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VC fundraising surpassed the $100 billion mark in2021


The abundant well of capital has yet to dry up as annual VC fundraising eclipsed $100 billion in 2021. VC firms raised a record shattering $128.3 billion in new capital over the course of the year, representing a 47.5% YoY increase over 2020’s $86.9 billion. The median and average fundraising value in 2021 also saw a notable jump to $50.0 million and $188.1 million, respectively, a significant increase over 2020’s median and average fundraising value of $42.1 million and $156.9 million, respectively. Venture as an asset class has outperformed in recent years. Pitchbook’s latest Global Fund Performance Report shows that one-year and three-year horizon IRRs for venture have significantly outpaced every other private capital asset class, including private equity, secondaries, real estate, real assets, private debt, and funds of funds. As such, LPs continue to allocate capital toward venture at unprecedented rates, allowing VCs to raise new funds with relative ease. Furthermore, some VCs have felt the urgency to raise larger funds to compete with the swaths of crossover investors that have infiltrated venture deals over the last 12 to 18 months


On the other end of the spectrum, the amount of capital raised by first-time managers picked up steam in 2021 after first-time fundraising value dropped off sharply in 2020. First-time VC fundraising activity notched $9.1 billion across 172 funds in 2021. These included notable first-time funds, such as Walden Catalyst Ventures’ $550.0 million inaugural fund focused on deep-tech start-ups and UP Partners’ $230.0 million Fund I focused on transportation and logistics start-ups. In a similar vein, emerging managers (those that have raised fewer than four funds) also saw First-time funds surge in 2021 over prior year US first-time VC fundraising activity.


While established managers (those that have raised four or more funds) continue to take the lion’s share of new fundraising value, emerging managers accounted for 32.2% of new capital in 2021. In 2021 US Venture Capital Outlook, published in December 2020 by Pitchbook, it was predicted that this proportion would drop to 25% given the reputation strength and deployment capabilities of their more established counterparts. However, emerging managers were resilient throughout the pandemic and retained their share of the market throughout the past year. One interesting fund-related piece of news that occurred in Q4 was that Sequoia Capital, a stalwart of the VC industry, restructured their firm into a single fund and became a registered investment advisor (RIA) instead of remaining an exempt reporting advisor (ERA) like the overwhelming majority of VCs. This restructuring both eliminates the traditional 10-year fund lifecycle indicative of venture funds and allows Sequoia to exceed the 20% threshold of “nonqualifying investments” into other asset Contributions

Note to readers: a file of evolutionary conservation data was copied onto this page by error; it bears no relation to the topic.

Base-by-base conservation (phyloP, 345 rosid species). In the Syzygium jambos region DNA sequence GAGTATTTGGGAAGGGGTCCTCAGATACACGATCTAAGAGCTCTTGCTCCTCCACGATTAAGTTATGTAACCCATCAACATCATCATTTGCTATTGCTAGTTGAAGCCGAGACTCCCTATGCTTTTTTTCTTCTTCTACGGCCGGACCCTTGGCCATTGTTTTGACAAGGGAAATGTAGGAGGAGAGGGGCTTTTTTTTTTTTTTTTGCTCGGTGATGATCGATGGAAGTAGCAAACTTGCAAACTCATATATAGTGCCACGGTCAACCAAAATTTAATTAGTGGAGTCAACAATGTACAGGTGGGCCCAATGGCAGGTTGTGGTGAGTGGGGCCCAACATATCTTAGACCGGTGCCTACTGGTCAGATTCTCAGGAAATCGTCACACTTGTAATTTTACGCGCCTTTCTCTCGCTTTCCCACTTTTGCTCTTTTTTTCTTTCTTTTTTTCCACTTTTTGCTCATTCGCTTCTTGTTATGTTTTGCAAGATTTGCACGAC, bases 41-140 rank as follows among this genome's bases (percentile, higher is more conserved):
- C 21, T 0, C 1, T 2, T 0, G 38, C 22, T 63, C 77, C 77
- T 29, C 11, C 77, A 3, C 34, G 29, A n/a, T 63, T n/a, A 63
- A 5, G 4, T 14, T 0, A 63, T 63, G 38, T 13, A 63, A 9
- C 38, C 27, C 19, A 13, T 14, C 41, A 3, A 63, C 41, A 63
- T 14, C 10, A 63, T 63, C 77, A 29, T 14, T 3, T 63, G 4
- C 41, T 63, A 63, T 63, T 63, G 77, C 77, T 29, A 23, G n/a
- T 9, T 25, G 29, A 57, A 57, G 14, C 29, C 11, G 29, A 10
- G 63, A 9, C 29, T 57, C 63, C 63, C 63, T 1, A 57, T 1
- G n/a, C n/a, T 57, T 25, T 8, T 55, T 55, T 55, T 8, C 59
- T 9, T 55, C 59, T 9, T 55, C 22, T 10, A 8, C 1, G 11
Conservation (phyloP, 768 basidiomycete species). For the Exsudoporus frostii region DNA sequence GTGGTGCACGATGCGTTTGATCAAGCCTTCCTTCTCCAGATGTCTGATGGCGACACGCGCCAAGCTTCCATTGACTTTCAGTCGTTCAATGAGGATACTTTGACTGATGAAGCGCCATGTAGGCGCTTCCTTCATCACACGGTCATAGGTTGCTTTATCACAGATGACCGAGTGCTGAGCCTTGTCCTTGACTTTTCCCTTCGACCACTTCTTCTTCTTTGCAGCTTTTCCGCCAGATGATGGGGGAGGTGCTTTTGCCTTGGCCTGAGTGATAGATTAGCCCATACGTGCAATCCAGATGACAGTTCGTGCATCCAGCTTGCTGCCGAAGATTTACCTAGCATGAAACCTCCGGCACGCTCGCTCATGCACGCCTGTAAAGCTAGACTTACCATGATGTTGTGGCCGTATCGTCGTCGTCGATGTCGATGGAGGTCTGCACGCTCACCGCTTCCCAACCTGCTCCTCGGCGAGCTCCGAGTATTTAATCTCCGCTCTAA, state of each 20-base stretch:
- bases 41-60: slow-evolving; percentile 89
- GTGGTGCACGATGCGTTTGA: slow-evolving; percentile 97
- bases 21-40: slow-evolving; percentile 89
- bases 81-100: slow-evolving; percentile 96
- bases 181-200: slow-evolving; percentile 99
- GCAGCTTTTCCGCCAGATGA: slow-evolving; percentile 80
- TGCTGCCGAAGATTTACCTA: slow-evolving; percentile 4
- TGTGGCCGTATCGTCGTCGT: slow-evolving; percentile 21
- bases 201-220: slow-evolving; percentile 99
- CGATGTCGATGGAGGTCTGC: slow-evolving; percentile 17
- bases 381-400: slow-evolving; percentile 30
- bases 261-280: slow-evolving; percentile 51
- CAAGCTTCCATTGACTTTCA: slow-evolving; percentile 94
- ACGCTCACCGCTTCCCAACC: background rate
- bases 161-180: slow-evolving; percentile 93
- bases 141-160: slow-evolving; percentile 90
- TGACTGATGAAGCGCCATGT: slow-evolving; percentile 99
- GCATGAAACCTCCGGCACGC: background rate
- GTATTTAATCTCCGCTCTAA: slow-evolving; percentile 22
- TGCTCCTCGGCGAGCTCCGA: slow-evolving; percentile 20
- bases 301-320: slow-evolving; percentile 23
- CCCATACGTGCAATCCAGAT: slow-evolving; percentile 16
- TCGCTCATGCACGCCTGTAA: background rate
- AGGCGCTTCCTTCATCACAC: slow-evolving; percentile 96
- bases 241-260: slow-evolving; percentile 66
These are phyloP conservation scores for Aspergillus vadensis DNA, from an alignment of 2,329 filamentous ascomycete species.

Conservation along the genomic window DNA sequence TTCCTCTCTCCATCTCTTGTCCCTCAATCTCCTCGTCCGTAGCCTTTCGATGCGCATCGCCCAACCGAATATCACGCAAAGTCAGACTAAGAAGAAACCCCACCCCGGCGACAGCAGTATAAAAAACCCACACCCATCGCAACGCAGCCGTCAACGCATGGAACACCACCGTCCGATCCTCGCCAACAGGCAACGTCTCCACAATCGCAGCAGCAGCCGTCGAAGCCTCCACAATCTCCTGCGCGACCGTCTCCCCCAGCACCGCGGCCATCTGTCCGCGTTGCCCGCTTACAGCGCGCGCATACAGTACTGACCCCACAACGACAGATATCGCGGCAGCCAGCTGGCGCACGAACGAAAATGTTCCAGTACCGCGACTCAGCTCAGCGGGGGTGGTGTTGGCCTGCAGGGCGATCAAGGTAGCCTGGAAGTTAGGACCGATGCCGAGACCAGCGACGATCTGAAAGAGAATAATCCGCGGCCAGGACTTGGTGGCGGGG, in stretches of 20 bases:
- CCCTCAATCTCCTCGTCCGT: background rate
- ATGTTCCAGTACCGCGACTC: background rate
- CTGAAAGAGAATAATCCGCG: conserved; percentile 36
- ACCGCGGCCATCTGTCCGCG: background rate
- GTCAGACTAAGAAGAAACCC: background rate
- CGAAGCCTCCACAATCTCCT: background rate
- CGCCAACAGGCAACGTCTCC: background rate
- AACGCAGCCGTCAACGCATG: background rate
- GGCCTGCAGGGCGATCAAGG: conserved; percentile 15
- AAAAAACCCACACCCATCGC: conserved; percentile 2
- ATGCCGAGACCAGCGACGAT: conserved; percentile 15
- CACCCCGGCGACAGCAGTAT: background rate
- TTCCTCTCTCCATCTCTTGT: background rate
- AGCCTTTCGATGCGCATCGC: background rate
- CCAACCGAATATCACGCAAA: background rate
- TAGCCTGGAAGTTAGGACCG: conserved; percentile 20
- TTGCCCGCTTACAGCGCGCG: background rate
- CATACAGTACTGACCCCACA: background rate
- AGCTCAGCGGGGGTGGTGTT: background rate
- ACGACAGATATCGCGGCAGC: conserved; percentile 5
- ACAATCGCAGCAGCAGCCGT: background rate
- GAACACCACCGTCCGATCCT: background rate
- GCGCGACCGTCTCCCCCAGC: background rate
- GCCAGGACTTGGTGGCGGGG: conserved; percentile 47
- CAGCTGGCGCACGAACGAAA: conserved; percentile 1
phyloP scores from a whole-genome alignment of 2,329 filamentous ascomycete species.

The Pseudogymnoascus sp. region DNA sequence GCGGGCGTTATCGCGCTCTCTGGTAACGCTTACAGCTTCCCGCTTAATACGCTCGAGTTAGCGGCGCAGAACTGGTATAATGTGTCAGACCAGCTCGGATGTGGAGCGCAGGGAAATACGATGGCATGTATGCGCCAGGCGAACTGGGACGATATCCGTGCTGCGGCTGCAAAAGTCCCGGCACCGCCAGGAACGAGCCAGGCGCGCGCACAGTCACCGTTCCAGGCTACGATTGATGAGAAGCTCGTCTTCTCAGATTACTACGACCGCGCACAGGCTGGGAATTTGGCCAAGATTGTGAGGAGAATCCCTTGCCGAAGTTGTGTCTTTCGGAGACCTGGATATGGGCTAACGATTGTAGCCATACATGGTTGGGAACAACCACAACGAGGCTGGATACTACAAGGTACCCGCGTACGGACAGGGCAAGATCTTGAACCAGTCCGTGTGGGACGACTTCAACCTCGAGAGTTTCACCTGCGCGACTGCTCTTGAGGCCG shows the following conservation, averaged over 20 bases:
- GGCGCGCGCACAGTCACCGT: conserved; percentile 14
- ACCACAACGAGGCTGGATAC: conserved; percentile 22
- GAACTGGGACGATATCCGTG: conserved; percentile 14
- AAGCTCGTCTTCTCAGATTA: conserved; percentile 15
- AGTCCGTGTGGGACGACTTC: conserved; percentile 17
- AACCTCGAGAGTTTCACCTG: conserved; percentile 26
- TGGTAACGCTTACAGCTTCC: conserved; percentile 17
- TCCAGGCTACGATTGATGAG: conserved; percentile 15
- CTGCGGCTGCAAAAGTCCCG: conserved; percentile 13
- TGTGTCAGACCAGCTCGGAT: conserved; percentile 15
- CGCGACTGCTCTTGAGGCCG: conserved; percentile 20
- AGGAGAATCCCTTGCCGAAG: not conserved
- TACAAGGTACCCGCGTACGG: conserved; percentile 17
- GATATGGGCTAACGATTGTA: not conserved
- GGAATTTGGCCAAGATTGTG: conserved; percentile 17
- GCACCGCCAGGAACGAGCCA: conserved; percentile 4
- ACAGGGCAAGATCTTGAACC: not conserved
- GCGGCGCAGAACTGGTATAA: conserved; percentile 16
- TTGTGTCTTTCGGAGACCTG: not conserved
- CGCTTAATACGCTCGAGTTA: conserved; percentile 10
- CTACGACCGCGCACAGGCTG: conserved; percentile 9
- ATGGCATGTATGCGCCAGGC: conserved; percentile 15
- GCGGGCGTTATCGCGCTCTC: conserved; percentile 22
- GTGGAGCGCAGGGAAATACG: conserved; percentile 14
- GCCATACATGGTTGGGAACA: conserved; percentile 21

In their 2022 US Venture Capital Outlook, they predict that at least three more VCs will follow suit and register as RIAs in the next year. Given the public market exposure that many VCs’ portfolios have experienced from the IPO boom of VC-backed companies in the last year and a half, along with the rise of cryptocurrency and blockchain-enabled technologies, we believe there is merit to fund restructuring for a subset of investors.

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